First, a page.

The question before us then is whether appellants Eleno and Enriquito Tapitan were properly convicted for murder, their claim of being away from the scene of the crime to the contrary notwithstanding. We consider thus the plea of alibi raised. For that purpose they relied on a witness, Maximo Leonardo, by name, who on direct testimony testified that on the morning of April 9, 1958, he was in Ozamis City, a considerable distance away from Dumingag, Zamboanga. At around seven o’clock while going to buy medicine for a sick child, he passed by the vulcanizing plant of a certain Mario Malagar, the son-in-law of appellant Eleno Tapitan. 16

Asked whom he saw at such shop of Malagar, he answered: "Right that morning, I saw Enriquito Tapitan together with Mario Malagar fixing a blown-out tire right in the shop, which shop is under his house. When I looked up I saw Eleno Tapitan through the window, who invited me to come up the house but I refused because I was in a hurry to buy the medicine for my sick child," 17 After a leading question was directed at him as to whether that was on April 9, 1958 to which, as was not unexpected, he answered affirmatively, his direct testimony ended.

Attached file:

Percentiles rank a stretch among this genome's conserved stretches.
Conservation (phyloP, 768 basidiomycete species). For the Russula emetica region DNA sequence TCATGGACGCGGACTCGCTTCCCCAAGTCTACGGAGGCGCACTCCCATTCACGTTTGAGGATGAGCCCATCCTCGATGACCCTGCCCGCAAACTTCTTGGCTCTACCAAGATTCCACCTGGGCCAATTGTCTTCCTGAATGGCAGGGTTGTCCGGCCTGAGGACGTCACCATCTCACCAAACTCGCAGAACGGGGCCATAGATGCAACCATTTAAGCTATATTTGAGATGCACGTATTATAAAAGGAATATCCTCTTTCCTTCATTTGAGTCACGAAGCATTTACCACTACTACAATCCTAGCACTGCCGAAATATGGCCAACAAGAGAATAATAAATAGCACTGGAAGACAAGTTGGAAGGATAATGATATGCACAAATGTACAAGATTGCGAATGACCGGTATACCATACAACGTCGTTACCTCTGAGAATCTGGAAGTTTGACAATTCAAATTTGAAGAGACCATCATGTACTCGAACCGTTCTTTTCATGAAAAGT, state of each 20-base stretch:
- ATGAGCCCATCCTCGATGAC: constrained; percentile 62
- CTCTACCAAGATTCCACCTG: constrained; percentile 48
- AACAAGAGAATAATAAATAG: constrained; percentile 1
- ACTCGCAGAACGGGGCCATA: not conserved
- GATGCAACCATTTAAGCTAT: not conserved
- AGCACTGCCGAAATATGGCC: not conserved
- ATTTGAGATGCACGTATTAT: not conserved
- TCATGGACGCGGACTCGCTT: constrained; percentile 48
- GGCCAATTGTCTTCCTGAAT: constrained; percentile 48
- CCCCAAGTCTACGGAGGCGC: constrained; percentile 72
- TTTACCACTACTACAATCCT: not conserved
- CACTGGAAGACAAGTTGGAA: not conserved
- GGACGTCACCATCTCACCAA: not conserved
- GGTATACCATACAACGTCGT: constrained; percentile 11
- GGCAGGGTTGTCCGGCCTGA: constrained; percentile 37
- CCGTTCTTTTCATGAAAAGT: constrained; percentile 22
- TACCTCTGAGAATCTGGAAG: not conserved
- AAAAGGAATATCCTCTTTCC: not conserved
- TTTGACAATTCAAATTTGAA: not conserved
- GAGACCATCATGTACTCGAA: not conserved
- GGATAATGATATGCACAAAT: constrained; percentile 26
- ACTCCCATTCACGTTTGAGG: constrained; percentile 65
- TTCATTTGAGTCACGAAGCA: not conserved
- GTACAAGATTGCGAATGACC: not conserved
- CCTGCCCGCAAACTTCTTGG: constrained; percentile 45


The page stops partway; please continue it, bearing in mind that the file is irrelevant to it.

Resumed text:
Such a defense of alibi was sought to be bolstered by appellants Enriquito and Eleno both testifying that they were indeed in Ozamis City that morning of April 9, 1958. 18 According to the former, he was at such a time working in the vulcanizing shop of his brother-in-law in such a place. Eleno in turn asserted that in the early morning of that day, he was in Ozamis City with his son Enriquito, the other appellant, at the vulcanizing shop of his son-in-law, Malagar.